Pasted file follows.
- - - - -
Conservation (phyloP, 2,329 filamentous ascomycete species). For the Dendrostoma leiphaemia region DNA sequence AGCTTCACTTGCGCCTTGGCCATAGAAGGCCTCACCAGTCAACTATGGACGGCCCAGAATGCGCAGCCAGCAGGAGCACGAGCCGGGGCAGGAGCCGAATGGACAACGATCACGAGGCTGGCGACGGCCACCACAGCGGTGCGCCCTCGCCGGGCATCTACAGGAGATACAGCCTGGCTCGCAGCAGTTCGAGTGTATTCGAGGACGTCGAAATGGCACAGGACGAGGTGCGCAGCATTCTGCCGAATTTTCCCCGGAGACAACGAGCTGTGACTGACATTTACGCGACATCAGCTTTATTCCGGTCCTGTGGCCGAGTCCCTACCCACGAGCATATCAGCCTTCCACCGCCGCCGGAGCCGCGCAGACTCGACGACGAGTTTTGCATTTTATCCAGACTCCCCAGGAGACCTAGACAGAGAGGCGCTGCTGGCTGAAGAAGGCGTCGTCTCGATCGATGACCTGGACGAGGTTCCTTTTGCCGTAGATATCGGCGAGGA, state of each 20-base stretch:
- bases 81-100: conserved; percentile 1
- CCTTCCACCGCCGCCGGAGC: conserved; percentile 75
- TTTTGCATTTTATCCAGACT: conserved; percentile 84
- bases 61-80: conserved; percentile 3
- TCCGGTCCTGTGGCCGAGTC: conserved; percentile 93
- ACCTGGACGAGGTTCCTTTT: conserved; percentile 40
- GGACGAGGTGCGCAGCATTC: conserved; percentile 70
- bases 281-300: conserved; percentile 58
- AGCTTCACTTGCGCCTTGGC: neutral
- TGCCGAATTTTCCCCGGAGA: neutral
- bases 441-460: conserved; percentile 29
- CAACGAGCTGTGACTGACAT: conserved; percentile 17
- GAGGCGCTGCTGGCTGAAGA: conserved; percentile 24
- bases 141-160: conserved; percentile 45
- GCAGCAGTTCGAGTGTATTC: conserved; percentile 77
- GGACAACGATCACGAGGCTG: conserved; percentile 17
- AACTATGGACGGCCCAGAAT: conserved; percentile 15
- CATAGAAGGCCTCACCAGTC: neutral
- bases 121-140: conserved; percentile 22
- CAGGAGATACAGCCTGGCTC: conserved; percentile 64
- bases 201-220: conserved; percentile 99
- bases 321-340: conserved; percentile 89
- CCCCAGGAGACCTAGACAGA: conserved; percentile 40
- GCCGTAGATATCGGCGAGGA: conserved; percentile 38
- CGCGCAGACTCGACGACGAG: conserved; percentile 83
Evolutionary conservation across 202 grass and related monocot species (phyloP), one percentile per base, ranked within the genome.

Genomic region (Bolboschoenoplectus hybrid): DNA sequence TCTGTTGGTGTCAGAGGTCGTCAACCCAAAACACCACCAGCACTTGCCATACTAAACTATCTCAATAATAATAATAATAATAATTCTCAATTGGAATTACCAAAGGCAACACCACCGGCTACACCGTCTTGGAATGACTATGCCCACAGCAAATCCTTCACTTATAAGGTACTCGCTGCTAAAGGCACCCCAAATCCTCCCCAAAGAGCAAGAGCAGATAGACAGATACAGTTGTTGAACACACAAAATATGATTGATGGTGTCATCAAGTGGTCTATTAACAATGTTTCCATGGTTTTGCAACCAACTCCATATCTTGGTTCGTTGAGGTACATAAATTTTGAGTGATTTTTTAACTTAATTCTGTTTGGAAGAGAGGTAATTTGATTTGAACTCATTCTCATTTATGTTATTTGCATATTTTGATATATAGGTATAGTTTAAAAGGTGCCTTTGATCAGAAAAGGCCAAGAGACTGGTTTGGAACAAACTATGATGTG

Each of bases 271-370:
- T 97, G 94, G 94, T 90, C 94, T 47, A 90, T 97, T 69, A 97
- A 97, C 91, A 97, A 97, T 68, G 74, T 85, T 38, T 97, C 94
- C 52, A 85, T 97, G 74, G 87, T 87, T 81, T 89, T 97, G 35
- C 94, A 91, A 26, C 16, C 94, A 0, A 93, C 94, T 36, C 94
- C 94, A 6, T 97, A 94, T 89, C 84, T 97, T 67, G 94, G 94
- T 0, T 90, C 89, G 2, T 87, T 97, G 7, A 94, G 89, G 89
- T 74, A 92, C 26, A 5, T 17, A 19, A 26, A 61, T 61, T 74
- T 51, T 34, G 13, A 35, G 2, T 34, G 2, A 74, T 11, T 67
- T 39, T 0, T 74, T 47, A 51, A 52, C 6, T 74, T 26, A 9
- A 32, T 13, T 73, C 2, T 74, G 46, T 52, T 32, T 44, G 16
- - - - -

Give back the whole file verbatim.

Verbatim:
Conservation (phyloP, 2,329 filamentous ascomycete species). For the Dendrostoma leiphaemia region DNA sequence AGCTTCACTTGCGCCTTGGCCATAGAAGGCCTCACCAGTCAACTATGGACGGCCCAGAATGCGCAGCCAGCAGGAGCACGAGCCGGGGCAGGAGCCGAATGGACAACGATCACGAGGCTGGCGACGGCCACCACAGCGGTGCGCCCTCGCCGGGCATCTACAGGAGATACAGCCTGGCTCGCAGCAGTTCGAGTGTATTCGAGGACGTCGAAATGGCACAGGACGAGGTGCGCAGCATTCTGCCGAATTTTCCCCGGAGACAACGAGCTGTGACTGACATTTACGCGACATCAGCTTTATTCCGGTCCTGTGGCCGAGTCCCTACCCACGAGCATATCAGCCTTCCACCGCCGCCGGAGCCGCGCAGACTCGACGACGAGTTTTGCATTTTATCCAGACTCCCCAGGAGACCTAGACAGAGAGGCGCTGCTGGCTGAAGAAGGCGTCGTCTCGATCGATGACCTGGACGAGGTTCCTTTTGCCGTAGATATCGGCGAGGA, state of each 20-base stretch:
- bases 81-100: conserved; percentile 1
- CCTTCCACCGCCGCCGGAGC: conserved; percentile 75
- TTTTGCATTTTATCCAGACT: conserved; percentile 84
- bases 61-80: conserved; percentile 3
- TCCGGTCCTGTGGCCGAGTC: conserved; percentile 93
- ACCTGGACGAGGTTCCTTTT: conserved; percentile 40
- GGACGAGGTGCGCAGCATTC: conserved; percentile 70
- bases 281-300: conserved; percentile 58
- AGCTTCACTTGCGCCTTGGC: neutral
- TGCCGAATTTTCCCCGGAGA: neutral
- bases 441-460: conserved; percentile 29
- CAACGAGCTGTGACTGACAT: conserved; percentile 17
- GAGGCGCTGCTGGCTGAAGA: conserved; percentile 24
- bases 141-160: conserved; percentile 45
- GCAGCAGTTCGAGTGTATTC: conserved; percentile 77
- GGACAACGATCACGAGGCTG: conserved; percentile 17
- AACTATGGACGGCCCAGAAT: conserved; percentile 15
- CATAGAAGGCCTCACCAGTC: neutral
- bases 121-140: conserved; percentile 22
- CAGGAGATACAGCCTGGCTC: conserved; percentile 64
- bases 201-220: conserved; percentile 99
- bases 321-340: conserved; percentile 89
- CCCCAGGAGACCTAGACAGA: conserved; percentile 40
- GCCGTAGATATCGGCGAGGA: conserved; percentile 38
- CGCGCAGACTCGACGACGAG: conserved; percentile 83
Evolutionary conservation across 202 grass and related monocot species (phyloP), one percentile per base, ranked within the genome.

Genomic region (Bolboschoenoplectus hybrid): DNA sequence TCTGTTGGTGTCAGAGGTCGTCAACCCAAAACACCACCAGCACTTGCCATACTAAACTATCTCAATAATAATAATAATAATAATTCTCAATTGGAATTACCAAAGGCAACACCACCGGCTACACCGTCTTGGAATGACTATGCCCACAGCAAATCCTTCACTTATAAGGTACTCGCTGCTAAAGGCACCCCAAATCCTCCCCAAAGAGCAAGAGCAGATAGACAGATACAGTTGTTGAACACACAAAATATGATTGATGGTGTCATCAAGTGGTCTATTAACAATGTTTCCATGGTTTTGCAACCAACTCCATATCTTGGTTCGTTGAGGTACATAAATTTTGAGTGATTTTTTAACTTAATTCTGTTTGGAAGAGAGGTAATTTGATTTGAACTCATTCTCATTTATGTTATTTGCATATTTTGATATATAGGTATAGTTTAAAAGGTGCCTTTGATCAGAAAAGGCCAAGAGACTGGTTTGGAACAAACTATGATGTG

Each of bases 271-370:
- T 97, G 94, G 94, T 90, C 94, T 47, A 90, T 97, T 69, A 97
- A 97, C 91, A 97, A 97, T 68, G 74, T 85, T 38, T 97, C 94
- C 52, A 85, T 97, G 74, G 87, T 87, T 81, T 89, T 97, G 35
- C 94, A 91, A 26, C 16, C 94, A 0, A 93, C 94, T 36, C 94
- C 94, A 6, T 97, A 94, T 89, C 84, T 97, T 67, G 94, G 94
- T 0, T 90, C 89, G 2, T 87, T 97, G 7, A 94, G 89, G 89
- T 74, A 92, C 26, A 5, T 17, A 19, A 26, A 61, T 61, T 74
- T 51, T 34, G 13, A 35, G 2, T 34, G 2, A 74, T 11, T 67
- T 39, T 0, T 74, T 47, A 51, A 52, C 6, T 74, T 26, A 9
- A 32, T 13, T 73, C 2, T 74, G 46, T 52, T 32, T 44, G 16